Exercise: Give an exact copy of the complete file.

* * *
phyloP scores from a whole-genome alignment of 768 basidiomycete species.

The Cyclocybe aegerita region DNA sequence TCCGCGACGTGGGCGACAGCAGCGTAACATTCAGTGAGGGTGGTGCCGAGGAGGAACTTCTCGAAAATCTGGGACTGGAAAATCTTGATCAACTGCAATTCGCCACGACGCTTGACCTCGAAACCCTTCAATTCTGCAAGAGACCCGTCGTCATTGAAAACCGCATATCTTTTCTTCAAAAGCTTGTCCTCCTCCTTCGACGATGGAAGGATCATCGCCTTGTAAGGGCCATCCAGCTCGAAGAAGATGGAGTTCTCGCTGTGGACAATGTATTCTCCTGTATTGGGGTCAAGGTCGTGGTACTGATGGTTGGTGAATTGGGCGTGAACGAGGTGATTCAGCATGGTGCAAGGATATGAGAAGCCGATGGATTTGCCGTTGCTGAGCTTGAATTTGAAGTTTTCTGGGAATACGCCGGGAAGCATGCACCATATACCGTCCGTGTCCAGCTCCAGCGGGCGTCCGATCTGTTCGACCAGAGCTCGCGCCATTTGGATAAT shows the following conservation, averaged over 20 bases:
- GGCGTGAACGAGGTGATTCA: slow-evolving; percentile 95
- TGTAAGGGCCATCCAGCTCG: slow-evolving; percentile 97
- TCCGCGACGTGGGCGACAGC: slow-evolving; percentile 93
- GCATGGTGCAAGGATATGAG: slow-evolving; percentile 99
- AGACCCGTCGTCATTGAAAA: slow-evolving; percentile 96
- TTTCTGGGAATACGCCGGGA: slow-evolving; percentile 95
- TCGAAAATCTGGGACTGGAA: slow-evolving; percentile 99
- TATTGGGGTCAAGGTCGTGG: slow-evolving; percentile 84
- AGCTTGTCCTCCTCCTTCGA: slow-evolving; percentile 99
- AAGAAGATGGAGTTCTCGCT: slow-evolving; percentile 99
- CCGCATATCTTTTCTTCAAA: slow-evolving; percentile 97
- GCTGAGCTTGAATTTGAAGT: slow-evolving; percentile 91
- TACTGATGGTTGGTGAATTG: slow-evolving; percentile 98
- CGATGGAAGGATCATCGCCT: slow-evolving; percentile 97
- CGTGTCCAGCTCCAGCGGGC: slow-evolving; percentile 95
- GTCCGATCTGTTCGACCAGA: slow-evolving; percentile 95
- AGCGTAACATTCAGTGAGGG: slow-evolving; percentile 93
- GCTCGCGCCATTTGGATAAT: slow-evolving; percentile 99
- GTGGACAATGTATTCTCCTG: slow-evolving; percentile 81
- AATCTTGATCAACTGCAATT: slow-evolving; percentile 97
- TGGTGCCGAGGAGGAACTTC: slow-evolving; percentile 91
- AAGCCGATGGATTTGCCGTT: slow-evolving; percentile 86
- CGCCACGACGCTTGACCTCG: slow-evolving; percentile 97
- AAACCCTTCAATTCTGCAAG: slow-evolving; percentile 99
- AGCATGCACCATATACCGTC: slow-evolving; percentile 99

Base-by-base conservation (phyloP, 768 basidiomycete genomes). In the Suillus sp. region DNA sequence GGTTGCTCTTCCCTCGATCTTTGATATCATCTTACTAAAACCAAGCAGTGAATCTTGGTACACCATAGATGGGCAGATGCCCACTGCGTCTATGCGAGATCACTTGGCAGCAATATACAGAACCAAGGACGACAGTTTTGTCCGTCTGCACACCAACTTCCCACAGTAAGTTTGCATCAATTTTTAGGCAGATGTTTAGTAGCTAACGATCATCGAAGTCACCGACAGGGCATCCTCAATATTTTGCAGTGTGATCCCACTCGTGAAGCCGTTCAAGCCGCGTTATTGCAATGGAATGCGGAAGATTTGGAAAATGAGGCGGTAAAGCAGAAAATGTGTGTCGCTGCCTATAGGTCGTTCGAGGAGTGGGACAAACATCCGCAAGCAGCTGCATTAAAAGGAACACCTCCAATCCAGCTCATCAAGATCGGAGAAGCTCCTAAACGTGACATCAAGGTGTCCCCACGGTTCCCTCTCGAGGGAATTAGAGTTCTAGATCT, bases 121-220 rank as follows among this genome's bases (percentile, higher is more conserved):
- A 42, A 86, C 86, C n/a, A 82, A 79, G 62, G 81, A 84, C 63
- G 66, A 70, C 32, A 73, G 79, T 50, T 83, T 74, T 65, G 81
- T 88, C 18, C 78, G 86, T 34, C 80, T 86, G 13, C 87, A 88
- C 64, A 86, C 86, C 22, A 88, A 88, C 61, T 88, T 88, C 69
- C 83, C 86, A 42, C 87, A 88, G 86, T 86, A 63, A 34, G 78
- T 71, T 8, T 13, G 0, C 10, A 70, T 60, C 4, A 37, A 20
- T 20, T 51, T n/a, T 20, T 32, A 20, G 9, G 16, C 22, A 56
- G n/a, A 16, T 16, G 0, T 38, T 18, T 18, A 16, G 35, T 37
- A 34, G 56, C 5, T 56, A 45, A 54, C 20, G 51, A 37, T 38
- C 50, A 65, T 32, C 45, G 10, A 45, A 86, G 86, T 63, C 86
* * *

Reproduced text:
phyloP scores from a whole-genome alignment of 768 basidiomycete species.

The Cyclocybe aegerita region DNA sequence TCCGCGACGTGGGCGACAGCAGCGTAACATTCAGTGAGGGTGGTGCCGAGGAGGAACTTCTCGAAAATCTGGGACTGGAAAATCTTGATCAACTGCAATTCGCCACGACGCTTGACCTCGAAACCCTTCAATTCTGCAAGAGACCCGTCGTCATTGAAAACCGCATATCTTTTCTTCAAAAGCTTGTCCTCCTCCTTCGACGATGGAAGGATCATCGCCTTGTAAGGGCCATCCAGCTCGAAGAAGATGGAGTTCTCGCTGTGGACAATGTATTCTCCTGTATTGGGGTCAAGGTCGTGGTACTGATGGTTGGTGAATTGGGCGTGAACGAGGTGATTCAGCATGGTGCAAGGATATGAGAAGCCGATGGATTTGCCGTTGCTGAGCTTGAATTTGAAGTTTTCTGGGAATACGCCGGGAAGCATGCACCATATACCGTCCGTGTCCAGCTCCAGCGGGCGTCCGATCTGTTCGACCAGAGCTCGCGCCATTTGGATAAT shows the following conservation, averaged over 20 bases:
- GGCGTGAACGAGGTGATTCA: slow-evolving; percentile 95
- TGTAAGGGCCATCCAGCTCG: slow-evolving; percentile 97
- TCCGCGACGTGGGCGACAGC: slow-evolving; percentile 93
- GCATGGTGCAAGGATATGAG: slow-evolving; percentile 99
- AGACCCGTCGTCATTGAAAA: slow-evolving; percentile 96
- TTTCTGGGAATACGCCGGGA: slow-evolving; percentile 95
- TCGAAAATCTGGGACTGGAA: slow-evolving; percentile 99
- TATTGGGGTCAAGGTCGTGG: slow-evolving; percentile 84
- AGCTTGTCCTCCTCCTTCGA: slow-evolving; percentile 99
- AAGAAGATGGAGTTCTCGCT: slow-evolving; percentile 99
- CCGCATATCTTTTCTTCAAA: slow-evolving; percentile 97
- GCTGAGCTTGAATTTGAAGT: slow-evolving; percentile 91
- TACTGATGGTTGGTGAATTG: slow-evolving; percentile 98
- CGATGGAAGGATCATCGCCT: slow-evolving; percentile 97
- CGTGTCCAGCTCCAGCGGGC: slow-evolving; percentile 95
- GTCCGATCTGTTCGACCAGA: slow-evolving; percentile 95
- AGCGTAACATTCAGTGAGGG: slow-evolving; percentile 93
- GCTCGCGCCATTTGGATAAT: slow-evolving; percentile 99
- GTGGACAATGTATTCTCCTG: slow-evolving; percentile 81
- AATCTTGATCAACTGCAATT: slow-evolving; percentile 97
- TGGTGCCGAGGAGGAACTTC: slow-evolving; percentile 91
- AAGCCGATGGATTTGCCGTT: slow-evolving; percentile 86
- CGCCACGACGCTTGACCTCG: slow-evolving; percentile 97
- AAACCCTTCAATTCTGCAAG: slow-evolving; percentile 99
- AGCATGCACCATATACCGTC: slow-evolving; percentile 99

Base-by-base conservation (phyloP, 768 basidiomycete genomes). In the Suillus sp. region DNA sequence GGTTGCTCTTCCCTCGATCTTTGATATCATCTTACTAAAACCAAGCAGTGAATCTTGGTACACCATAGATGGGCAGATGCCCACTGCGTCTATGCGAGATCACTTGGCAGCAATATACAGAACCAAGGACGACAGTTTTGTCCGTCTGCACACCAACTTCCCACAGTAAGTTTGCATCAATTTTTAGGCAGATGTTTAGTAGCTAACGATCATCGAAGTCACCGACAGGGCATCCTCAATATTTTGCAGTGTGATCCCACTCGTGAAGCCGTTCAAGCCGCGTTATTGCAATGGAATGCGGAAGATTTGGAAAATGAGGCGGTAAAGCAGAAAATGTGTGTCGCTGCCTATAGGTCGTTCGAGGAGTGGGACAAACATCCGCAAGCAGCTGCATTAAAAGGAACACCTCCAATCCAGCTCATCAAGATCGGAGAAGCTCCTAAACGTGACATCAAGGTGTCCCCACGGTTCCCTCTCGAGGGAATTAGAGTTCTAGATCT, bases 121-220 rank as follows among this genome's bases (percentile, higher is more conserved):
- A 42, A 86, C 86, C n/a, A 82, A 79, G 62, G 81, A 84, C 63
- G 66, A 70, C 32, A 73, G 79, T 50, T 83, T 74, T 65, G 81
- T 88, C 18, C 78, G 86, T 34, C 80, T 86, G 13, C 87, A 88
- C 64, A 86, C 86, C 22, A 88, A 88, C 61, T 88, T 88, C 69
- C 83, C 86, A 42, C 87, A 88, G 86, T 86, A 63, A 34, G 78
- T 71, T 8, T 13, G 0, C 10, A 70, T 60, C 4, A 37, A 20
- T 20, T 51, T n/a, T 20, T 32, A 20, G 9, G 16, C 22, A 56
- G n/a, A 16, T 16, G 0, T 38, T 18, T 18, A 16, G 35, T 37
- A 34, G 56, C 5, T 56, A 45, A 54, C 20, G 51, A 37, T 38
- C 50, A 65, T 32, C 45, G 10, A 45, A 86, G 86, T 63, C 86